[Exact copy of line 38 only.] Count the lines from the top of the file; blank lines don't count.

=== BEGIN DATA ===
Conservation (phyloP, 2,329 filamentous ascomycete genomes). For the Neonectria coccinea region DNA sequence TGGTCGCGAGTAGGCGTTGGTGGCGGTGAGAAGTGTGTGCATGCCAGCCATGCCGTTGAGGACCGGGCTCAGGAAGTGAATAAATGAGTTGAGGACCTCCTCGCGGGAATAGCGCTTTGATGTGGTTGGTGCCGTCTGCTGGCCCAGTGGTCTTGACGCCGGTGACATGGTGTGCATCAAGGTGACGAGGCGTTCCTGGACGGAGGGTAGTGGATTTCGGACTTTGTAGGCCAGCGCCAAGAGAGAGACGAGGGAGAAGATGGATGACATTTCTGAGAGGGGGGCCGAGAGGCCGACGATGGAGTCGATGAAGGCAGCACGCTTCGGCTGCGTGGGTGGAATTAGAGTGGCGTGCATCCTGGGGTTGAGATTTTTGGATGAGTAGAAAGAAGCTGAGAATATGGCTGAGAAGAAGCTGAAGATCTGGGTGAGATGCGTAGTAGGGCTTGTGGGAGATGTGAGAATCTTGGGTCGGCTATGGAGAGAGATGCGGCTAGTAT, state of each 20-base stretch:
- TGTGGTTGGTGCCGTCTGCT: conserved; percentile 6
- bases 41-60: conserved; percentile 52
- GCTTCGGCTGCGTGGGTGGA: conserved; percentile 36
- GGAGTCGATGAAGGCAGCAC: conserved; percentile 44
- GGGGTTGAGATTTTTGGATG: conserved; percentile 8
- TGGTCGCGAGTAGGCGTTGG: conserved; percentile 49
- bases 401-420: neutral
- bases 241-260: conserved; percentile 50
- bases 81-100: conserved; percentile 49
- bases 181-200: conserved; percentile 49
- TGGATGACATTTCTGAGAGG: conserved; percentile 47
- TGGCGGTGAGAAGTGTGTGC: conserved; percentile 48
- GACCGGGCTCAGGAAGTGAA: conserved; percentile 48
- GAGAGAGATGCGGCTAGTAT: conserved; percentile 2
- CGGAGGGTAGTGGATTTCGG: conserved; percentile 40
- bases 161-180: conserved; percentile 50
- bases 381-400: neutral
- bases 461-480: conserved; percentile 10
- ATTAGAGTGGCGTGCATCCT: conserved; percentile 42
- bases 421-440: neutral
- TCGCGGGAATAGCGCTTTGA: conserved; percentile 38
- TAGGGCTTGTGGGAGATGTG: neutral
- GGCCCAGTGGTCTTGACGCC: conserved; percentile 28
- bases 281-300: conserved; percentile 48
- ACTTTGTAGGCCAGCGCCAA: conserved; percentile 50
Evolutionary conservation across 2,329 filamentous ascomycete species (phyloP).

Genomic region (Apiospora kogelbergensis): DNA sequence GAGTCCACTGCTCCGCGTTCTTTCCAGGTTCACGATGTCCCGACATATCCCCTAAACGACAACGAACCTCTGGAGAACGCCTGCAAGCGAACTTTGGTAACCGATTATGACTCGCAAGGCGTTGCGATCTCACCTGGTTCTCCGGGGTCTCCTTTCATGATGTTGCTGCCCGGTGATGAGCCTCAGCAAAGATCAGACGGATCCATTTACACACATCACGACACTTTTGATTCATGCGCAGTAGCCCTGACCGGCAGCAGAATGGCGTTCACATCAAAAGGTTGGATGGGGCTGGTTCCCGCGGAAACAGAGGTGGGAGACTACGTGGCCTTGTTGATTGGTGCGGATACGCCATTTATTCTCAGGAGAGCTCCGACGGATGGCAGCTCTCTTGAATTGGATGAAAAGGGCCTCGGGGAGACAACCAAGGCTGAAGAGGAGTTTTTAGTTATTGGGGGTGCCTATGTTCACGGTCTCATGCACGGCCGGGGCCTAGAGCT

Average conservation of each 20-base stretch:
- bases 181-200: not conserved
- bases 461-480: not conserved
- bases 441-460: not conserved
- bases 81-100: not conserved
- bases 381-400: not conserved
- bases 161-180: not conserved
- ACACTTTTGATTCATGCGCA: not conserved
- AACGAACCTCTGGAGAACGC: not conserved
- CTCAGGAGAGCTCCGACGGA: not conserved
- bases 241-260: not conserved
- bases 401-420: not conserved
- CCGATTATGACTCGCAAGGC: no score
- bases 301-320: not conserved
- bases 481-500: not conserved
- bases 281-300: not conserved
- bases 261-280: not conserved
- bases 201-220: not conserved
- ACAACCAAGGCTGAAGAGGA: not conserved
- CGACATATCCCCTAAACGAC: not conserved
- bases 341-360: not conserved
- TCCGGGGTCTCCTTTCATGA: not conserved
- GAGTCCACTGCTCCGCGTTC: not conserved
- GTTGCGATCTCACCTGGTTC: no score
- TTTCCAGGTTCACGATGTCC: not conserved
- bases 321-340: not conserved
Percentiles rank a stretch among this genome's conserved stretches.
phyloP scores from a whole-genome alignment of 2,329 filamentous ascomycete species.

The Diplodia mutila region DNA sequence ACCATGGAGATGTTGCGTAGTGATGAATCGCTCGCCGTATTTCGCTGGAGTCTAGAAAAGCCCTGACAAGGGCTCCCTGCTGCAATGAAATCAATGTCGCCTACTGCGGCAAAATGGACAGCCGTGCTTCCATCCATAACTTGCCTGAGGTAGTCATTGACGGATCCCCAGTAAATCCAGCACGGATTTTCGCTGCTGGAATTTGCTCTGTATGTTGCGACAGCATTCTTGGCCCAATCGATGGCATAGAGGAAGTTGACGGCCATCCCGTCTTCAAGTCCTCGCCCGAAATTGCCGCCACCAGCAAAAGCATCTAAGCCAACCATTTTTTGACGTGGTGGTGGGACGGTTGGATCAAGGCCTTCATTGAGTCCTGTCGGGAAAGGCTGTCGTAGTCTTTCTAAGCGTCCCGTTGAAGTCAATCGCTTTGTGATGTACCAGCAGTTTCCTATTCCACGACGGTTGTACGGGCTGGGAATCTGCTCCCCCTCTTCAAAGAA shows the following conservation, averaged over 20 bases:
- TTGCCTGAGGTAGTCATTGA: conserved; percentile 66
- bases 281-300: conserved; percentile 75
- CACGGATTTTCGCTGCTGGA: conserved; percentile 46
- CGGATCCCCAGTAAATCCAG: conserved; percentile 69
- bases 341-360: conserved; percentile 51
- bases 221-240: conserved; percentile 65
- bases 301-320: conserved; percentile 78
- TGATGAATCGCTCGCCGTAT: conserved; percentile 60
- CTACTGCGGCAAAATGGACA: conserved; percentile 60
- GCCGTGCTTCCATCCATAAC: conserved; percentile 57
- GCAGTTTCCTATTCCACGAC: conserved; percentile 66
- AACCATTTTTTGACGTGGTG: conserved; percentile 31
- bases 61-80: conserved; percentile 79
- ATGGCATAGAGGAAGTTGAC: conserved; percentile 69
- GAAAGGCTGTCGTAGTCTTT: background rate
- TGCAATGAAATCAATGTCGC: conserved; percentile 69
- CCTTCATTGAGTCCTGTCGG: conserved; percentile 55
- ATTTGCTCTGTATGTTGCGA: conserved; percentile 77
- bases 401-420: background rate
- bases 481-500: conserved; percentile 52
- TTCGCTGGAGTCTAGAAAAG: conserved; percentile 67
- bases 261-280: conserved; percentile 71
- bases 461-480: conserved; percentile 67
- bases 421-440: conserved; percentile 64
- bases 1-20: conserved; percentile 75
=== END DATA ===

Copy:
- CTCAGGAGAGCTCCGACGGA: not conserved